Looking back at old photos of the streets of Cannes, film posters were everywhere. Nowadays the Croisette is dominated by ads touting bikinis and jewellery; the only visual reminder on billboards, hotel facades and shop windows that the cinema carnival is in town is Ingrid Bergman’s floating, smiling face that beams out of the festival’s minimalist official poster.
Otherwise, film posters are hard to find. One or two are taped up in the lobby of the Quinzaine or Debussy cinemas, only to be replaced the next day with new offerings. But if you venture into the Marché du Film – the underground labyrinth of booths and aisles beneath the Grand Palais, where the business of selling and buying cinema is done – there posters still reign. They decorate the bland partitioned walls of the stalls of sales agents and production companies, hoping to catch the eye of investors or theatrical, TV or VOD distributors. These adverts aren’t just for films playing at the festival, but for anything being sold there, be it obscure genre productions with hair-brained, lurid titles and zero hopes of an official Cannes screening, or films from other recent festivals still hoping for a release somewhere in the world.
When selling films is such a big part of the festival, it’s a shame that many of the designs on show aren’t more adventurous. Most are simply slapdash compositions that amount to nothing more than a star’s face under a title. On the well-heeled streets outside, it often seems like more imagination goes into the pleas for tickets to red-carpet evening screenings that hopeful punters craft on paper and hold for hours on end.
Below is a selection of posters for the films chosen for this year’s Cannes programme that should be hung all over the Croisette, and beyond. The winner of my poster Palme d’Or is the design for Apichatpong Weerasethakul’s Cemetery of Splendour – a mysterious, oneiric photographic montage that not only makes you want to see the Thai director’s film about a woman who cares for a soldier with sleeping sickness, but gives a sense of its visual audacity and its languid, dreamy atmosphere. A close runner-up is the vibrant design for Miguel Gomes’s Arabian Nights (unearthed by Adrian Curry for his ‘Movie Poster of the Day’ tumblr site), and it’s only appropriate that such a labyrinth of a film has a palimpest for a poster.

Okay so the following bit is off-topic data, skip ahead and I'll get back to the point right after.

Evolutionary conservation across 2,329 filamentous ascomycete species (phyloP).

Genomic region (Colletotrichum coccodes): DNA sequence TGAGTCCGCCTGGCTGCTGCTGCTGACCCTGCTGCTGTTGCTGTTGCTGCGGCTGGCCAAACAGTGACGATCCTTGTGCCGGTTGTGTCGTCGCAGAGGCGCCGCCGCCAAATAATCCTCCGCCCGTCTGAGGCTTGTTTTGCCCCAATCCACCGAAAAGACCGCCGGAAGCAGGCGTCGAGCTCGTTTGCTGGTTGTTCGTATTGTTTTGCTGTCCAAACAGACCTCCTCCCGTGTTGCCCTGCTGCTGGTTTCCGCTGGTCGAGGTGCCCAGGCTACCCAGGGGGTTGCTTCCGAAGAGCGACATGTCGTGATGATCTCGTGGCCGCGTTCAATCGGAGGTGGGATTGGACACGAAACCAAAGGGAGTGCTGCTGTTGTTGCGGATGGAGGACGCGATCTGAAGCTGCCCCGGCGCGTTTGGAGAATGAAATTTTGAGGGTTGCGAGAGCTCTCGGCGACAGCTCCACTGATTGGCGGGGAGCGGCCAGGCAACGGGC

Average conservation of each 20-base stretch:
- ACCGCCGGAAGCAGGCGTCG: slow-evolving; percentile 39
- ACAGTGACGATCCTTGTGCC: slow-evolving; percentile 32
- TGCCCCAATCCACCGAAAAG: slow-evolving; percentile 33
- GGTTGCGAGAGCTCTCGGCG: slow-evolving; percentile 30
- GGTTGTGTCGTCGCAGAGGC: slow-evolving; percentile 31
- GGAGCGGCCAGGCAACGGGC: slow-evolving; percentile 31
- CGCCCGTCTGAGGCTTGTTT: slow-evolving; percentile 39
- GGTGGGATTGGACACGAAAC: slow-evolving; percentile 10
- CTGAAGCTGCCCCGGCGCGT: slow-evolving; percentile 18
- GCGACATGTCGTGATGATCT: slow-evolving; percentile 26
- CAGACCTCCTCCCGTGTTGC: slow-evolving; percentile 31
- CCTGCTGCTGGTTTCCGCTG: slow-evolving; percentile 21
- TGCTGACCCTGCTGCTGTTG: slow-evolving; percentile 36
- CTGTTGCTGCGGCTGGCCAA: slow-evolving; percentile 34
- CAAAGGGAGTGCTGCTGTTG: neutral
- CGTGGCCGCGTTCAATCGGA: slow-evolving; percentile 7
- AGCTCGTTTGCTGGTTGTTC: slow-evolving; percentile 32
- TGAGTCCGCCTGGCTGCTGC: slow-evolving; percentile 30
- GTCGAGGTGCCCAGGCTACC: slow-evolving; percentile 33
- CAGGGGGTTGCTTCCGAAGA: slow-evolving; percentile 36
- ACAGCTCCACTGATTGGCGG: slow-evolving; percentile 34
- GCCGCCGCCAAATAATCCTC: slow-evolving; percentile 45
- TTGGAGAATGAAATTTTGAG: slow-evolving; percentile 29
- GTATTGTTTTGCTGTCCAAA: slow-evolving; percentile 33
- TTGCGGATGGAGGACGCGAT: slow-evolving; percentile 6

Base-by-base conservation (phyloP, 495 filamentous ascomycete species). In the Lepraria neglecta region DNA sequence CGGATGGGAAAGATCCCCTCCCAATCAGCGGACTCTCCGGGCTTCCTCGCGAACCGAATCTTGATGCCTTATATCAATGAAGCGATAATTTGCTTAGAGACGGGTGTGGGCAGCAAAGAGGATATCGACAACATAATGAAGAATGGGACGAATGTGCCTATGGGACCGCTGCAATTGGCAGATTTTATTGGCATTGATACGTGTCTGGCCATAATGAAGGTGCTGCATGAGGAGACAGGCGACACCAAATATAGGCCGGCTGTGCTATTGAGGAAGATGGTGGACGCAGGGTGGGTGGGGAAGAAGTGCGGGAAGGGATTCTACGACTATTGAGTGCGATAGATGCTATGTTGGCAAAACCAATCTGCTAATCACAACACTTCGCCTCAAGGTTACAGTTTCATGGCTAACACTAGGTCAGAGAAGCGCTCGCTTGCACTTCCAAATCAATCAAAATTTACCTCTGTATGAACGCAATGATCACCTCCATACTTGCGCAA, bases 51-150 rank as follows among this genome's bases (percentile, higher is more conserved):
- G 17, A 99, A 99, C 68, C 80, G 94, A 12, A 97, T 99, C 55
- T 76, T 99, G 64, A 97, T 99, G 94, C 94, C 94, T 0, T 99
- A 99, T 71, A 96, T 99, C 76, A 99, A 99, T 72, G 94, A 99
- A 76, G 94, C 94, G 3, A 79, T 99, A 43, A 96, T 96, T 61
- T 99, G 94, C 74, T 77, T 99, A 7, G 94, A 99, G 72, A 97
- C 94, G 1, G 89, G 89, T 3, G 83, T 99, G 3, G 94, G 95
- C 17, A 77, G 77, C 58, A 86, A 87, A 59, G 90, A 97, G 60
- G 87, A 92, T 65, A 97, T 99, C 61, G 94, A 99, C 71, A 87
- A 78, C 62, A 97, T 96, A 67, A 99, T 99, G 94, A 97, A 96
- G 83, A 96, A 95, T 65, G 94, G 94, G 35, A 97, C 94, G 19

An early design for Hou Hsaio-Hsien’s The Assassin is one of the few illustrative images here (perhaps more will emerge with posters designed for specific theatrical releases, since many of these are just teasers). Official artwork is in the works but an alternative photographic design gives little hint of The Assassin being the most visually sublime and inventive film in competition, looking as it does like just another martial arts film with Shu Qi, the titular warrior, in attack mode in the foreground.
Another rather charming illustrative design is a playful ad for Kent Jones’s filmmaker tribute Hitchcock/Truffaut which riffs on Saul Bass and Hitch’s famously portly shilouette. Meanwhile the photographic examples selected here largely use intriguing, atypical poster images (impressionistic landscapes in two designs for Roberto Minervini’s The Other Side), or have a conceptual bent, as in The Lobster’s creepy, absent lovers.
The most provocative offering comes naturally from Gaspar Noé, a director so wise to the power of posters that his film Love has half a dozen already. They aspire to be a more explicit and attention-seeking one-up on Lars von Trier’s orgasm designs for Nymph()maniac – but promise a film that actually rarely shows sex as close up as the poster suggests. The steamy, saturated reds and yellows do relay Love’s sumptuous and luminous palette (it’s shot by Noe’s regular DoP Benoît Debie, who recently made Spring Breakers look so surreal); indeed the film’s restrained cinematography (most sex scenes are filmed overhead) and its diverse soundtrack are high amongst its few interesting and surprising features.
By comparison, the design for Paolo Sorrentino’s Youth aims to provoke but just feels very out of step at a festival where women’s rights were so to the fore, featuring as it does the back of naked lady, her front being ogled by two old men in the background, while we get to stare at her arse.
In contrast to the hierachical structure of the festival, the selection displayed here is entirely democratic, covering all strands from the hallowed Competition to Critics’ Week to short films – just to show that you don’t need a huge budget to create a memorable paper trailer for a film.